Book, Music and Lyrics by
directed by Thomas Kail
VICTORIA PALACE THEATRE
Review by Clive Burton
Alexander Hamilton was the right man in the right place at the right time. The least likely of America’s Founding Fathers, this precocious polymath shed his reviled status as a bastard immigrant from the Caribbean to become the new nation's first Treasury Secretary and a leading player in the fight for independence.
For this, he earned a place in the history books.
Now Lin-Manuel Miranda’s monolithic musical - a sung through amalgam of jazz, R and B, rap and hip-hop (with Broadway tunes thrown in for good measure) - has its first production outside America and its success looks like achieving cult status in the annals of music theatre.
In a narrative-packed story, lucidly directed by Thomas Kail, every word is delivered with crystal clarity thanks to the new Victoria Palace’s state-of-the-art amplification, and its wide stage accommodates the large cast handsomely, whether in rousing martial displays, intimate congressional wrangling, confidential domestic exchanges or the grand panoply of official set-pieces animated by Andy Blankenbuehler’s fluid and imaginative choreography.
Miranda’s clarity of thought is to the fore throughout his multi-facetted show and his intriguing book duly cedes moments of (non-rapping) calm during which the audience can gather their thoughts after particularly-demanding narrative passages.
Flashbacks and skilful résumés give audiences the chance to recap on the complex story and view situations from the points of view of different characters: narrative exposition remains exemplary throughout and the audience remained rapt in its attention at every stage.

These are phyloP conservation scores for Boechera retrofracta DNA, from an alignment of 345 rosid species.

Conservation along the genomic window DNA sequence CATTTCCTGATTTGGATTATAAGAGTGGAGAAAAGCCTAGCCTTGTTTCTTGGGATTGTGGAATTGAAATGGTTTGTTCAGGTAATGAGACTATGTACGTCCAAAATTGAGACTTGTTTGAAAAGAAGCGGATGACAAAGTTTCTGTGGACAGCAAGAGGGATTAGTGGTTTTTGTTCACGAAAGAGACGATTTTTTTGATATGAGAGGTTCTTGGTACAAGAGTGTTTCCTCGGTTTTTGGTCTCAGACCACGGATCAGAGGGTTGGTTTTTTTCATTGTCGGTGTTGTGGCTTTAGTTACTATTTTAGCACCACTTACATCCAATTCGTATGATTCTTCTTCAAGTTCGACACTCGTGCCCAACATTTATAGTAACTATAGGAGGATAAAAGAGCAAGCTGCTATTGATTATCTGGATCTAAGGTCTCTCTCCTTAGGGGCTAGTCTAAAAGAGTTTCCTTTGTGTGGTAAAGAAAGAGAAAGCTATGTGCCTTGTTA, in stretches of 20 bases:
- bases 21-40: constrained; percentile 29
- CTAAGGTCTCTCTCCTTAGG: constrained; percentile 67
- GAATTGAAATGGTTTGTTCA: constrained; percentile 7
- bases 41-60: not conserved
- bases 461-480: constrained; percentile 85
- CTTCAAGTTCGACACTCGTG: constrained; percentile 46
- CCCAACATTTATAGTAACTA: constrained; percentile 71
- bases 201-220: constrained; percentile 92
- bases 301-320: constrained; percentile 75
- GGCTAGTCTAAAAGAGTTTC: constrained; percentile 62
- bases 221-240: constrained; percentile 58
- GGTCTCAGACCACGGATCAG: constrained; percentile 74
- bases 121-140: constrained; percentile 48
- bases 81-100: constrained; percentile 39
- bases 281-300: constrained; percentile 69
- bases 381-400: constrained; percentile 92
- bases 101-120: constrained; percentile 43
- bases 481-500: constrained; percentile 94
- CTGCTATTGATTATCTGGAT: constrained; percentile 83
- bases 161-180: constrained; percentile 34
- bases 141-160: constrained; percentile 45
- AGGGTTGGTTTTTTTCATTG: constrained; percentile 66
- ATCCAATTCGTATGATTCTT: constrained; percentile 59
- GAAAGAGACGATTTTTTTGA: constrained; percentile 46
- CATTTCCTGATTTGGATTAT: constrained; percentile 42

The opening number sets the scene with a year-by-year, event-by-event summary of plot and characters, placing them within a welcome historical context for British audiences unfamiliar with events that are second nature to most Americans.
There is plenty to get your teeth into in the meatily-dramatic plot, whose characters are drawn with a precision that ensures compulsive watching: even if the incessant rapping can prove a little monotonous on occasion, it is delivered with such verve and vibrancy that any reservations are quickly forgotten.
The story careens from one high point to the next, born aloft by a fast-moving production whose compelling dramatic impetus is maintained at every turn as Hamilton evolves from a gauche young provincial newcomer to powerful influencer as George Washington's right-hand man.
In a towering performance, the 6’4” recent RADA graduate, Jamael Westman plays Hamilton with a serenity that belies his inner turmoil, inhabiting the world of outsider in a new country whose stigma as an immigrant is mitigated by the enormity of his intellectual prowess.
Westman also embodies the conflicting needs of a womaniser simultaneously embroiled with two wealthy Schuyler sisters: Rachelle Ann Go’s Eliza - whom he marries in a dynastic love match, despite carrying a torch for her sister (Rachel John's Angelica) throughout a largely epistolary relationship - unlike his carnal pursuit of Christine Allado’s smouldering seductress, Maria Reynolds, whose husband’s blackmailing is instrumental in Hamilton’s downfall.
A series of comedy solos by Michael Jibson gives him the catchiest numbers as England’s ‘mad king’ George III, whose petulant power-hungry monarch yearns for retirement from the onerous cares of State.
His comic king is matched by Obioma Ugoala’s jocund Washington and Jason Pennycooke’s dual roles of a foppish Frenchified Lafayette and Prince-inspired, purple-attired, Jefferson.
These roles are balanced by the rather more realistic interpretation of Hamilton’s nemesis, Aaron Burr: in awe of his young protégé, and jealous of his covert manipulation in shaping the nascent nation, Giles Terera creates a believably suave fairweather friend who eventually mortally wounds Hamilton in a fatal dual, leaving it to his dedicated widow, Eliza, to ensure appropriate historical recognition for her late husband in the pantheon of American greats .
Ultimately, though, the decision as to ‘who lives, who dies, who tells your story?’ remains in the masterful hands of Lin-Manuel Miranda, who has created a proud legacy worthy of his inspirational subject.